US Proxies Win Thai Elections – Brian Berletic 5/17/23


In a development that will surely impact growing US-Chinese tensions, US-backed opposition parties have won Thailand’s May 14, 2023, general elections.

A US-backed client regime taking power in Thailand will impact China’s Belt and Road Initiative, threaten bilateral trade and tourism, and perhaps even undermine regional security. This is particularly so should Thailand now begin working more closely with Washington over matters in the South China Sea, over Taiwan, or a number of other points of contention the US seeks to use to unify the region against Beijing, but that Thailand had so far refused to be drawn into.

The two largest opposition parties, Move Forward Party and Pheu Thai Party, defacto run by billionaires Thanathorn Juangroongruangkit and Thaksin Shinawatra respectively, secured the largest number of seats in parliament. However, there are a number of legal and procedural hurdles that await them, including a selected senate with significant influence over who will be the next prime minister, as well as a number of legal cases which could potentially dissolve one or both parties.

The Political Capture of Thailand 

While Thailand remains the only nation in Southeast Asia to have avoided Western colonization, over the years the US has poured millions of dollars into the Thai opposition, not only helping to build up the political parties themselves, but also by exercising growing control over Thailand’s media and information space, as well as growing influence over Thailand’s educational system.

Because Thailand has failed to act against US interference, it has reached critical mass and has resulted in considerable control over a large and growing electorate especially among young voters who will vote in favor of US-backed parties and against Thailand’s own best interests consistently.

The US government through the National Endowment for Democracy (banned in Russia) has built up legal organizations that lobby to rewrite Thailand’s constitution, media organizations that promote opposition politicians and help organize and lead political protests, and organizations involved in the elections themselves.

Through the US government’s Young Southeast Asian Leaders Initiative (YSEALI), the US has been building an obedient cadre of young people who are indoctrinated in pro-Western narratives, plugged into US-European professional and political networks, and then encouraged to work their way into the governments, media, and legal systems of Southeast Asian nations including Thailand.

Over the years, these efforts have collectively led to the successful political capture of Thailand – a process the outgoing government and Thai military appear unable or unwilling to fight against. While Thai institutions have in the past successfully uprooted foreign-backed client regimes in 2006 and again in 2014, the networks helping these client regimes into power remain relatively unchecked.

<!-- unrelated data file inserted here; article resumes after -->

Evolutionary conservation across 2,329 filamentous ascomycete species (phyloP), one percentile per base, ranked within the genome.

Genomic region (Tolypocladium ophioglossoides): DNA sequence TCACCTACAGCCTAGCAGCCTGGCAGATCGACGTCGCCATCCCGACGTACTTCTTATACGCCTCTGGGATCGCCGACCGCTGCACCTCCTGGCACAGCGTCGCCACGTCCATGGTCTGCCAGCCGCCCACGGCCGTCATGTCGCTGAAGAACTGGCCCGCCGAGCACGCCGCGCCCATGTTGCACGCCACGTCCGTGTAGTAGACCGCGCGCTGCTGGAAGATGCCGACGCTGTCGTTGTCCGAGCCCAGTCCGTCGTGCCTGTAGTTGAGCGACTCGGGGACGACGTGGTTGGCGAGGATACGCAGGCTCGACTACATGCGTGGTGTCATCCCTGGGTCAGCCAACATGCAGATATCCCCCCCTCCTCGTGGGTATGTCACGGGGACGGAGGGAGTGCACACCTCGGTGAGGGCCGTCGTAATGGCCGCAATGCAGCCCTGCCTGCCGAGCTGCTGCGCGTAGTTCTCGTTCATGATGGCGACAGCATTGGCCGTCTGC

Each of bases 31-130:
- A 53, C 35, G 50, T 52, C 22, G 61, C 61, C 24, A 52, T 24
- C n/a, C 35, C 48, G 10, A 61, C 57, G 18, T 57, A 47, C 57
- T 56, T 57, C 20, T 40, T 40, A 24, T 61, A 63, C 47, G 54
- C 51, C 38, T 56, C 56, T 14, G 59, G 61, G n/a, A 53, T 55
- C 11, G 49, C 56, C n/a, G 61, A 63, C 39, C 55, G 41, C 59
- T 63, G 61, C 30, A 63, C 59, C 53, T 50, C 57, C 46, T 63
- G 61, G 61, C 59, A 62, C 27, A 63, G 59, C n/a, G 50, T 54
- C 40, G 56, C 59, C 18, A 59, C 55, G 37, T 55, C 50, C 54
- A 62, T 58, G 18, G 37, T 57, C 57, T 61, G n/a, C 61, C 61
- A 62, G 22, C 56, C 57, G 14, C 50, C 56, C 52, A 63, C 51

Convincing Thais to Vote Against Thai Interests 

Ultimately, US interest in Thailand’s elections revolves around Thailand’s relationship with China geographically, politically, economically, and militarily and a desire to transform it into a relationship that leaves China isolated and embattled.

China currently exists as Thailand’s largest trade partner, investor, source of tourism, and infrastructure partner. China is also an increasingly important provider of military hardware for Thailand’s armed forces. It is clear that China’s rise has had a significantly positive impact on the rest of Asia, and that as China rises, so does all of Asia.

The US, in seeking to encircle and contain China, jeopardizes the stability and prosperity Asia currently enjoys as a whole. The US has openly admitted that it is investing millions of dollars annually to produce anti-China media, to persuade the global public of the supposed “danger” working with China poses. This propaganda campaign manifests itself inside nations with poorly protected information space, like Thailand, and ultimately will play a role in building support for anti-China opposition parties, and parties like Move Forward in particular.

Thanathorn Juangroongruangkit, the defacto leader of Move Forward, has openly vowed to roll back Thai-Chinese relations, including promising to cancel the high-speed rail network already under construction. He has claimed that Thailand is moving too close to China and has stated he is in favor of pivoting back to the US, Europe, and Japan, never articulating any particular reason why doing so would be more beneficial for Thailand or the Thai people.

The US-backed Thai opposition has imparted Washington’s anti-China agenda on its supporters, encouraging, for example, street protesters to condemn China’s Sinovac vaccines in favor of those manufactured by US-based pharmaceutical giants Pfizer and Monderna.

Opposition supporters have also taken to the streets in support of other aspects of US anti-China activities, including expressing support for US-backed separatism in Xinjiang, Tibet, Hong Kong, and Taiwan, China by joining the so-called “Milk Tea Alliance.”

With the US-backed opposition now primed to take office, these agendas, slogans, and vows will begin turning into anti-China policy, just as had happened in nations like in Malaysia and Myanmar when US-backed opposition parties finally took power and began canceling joint projects with China and rolling back their relations with Beijing. In the Philippines, the new government promptly signed basing agreements with Washington to host thousands of US troops, aimed at antagonizing China within the Asia-Pacific region….

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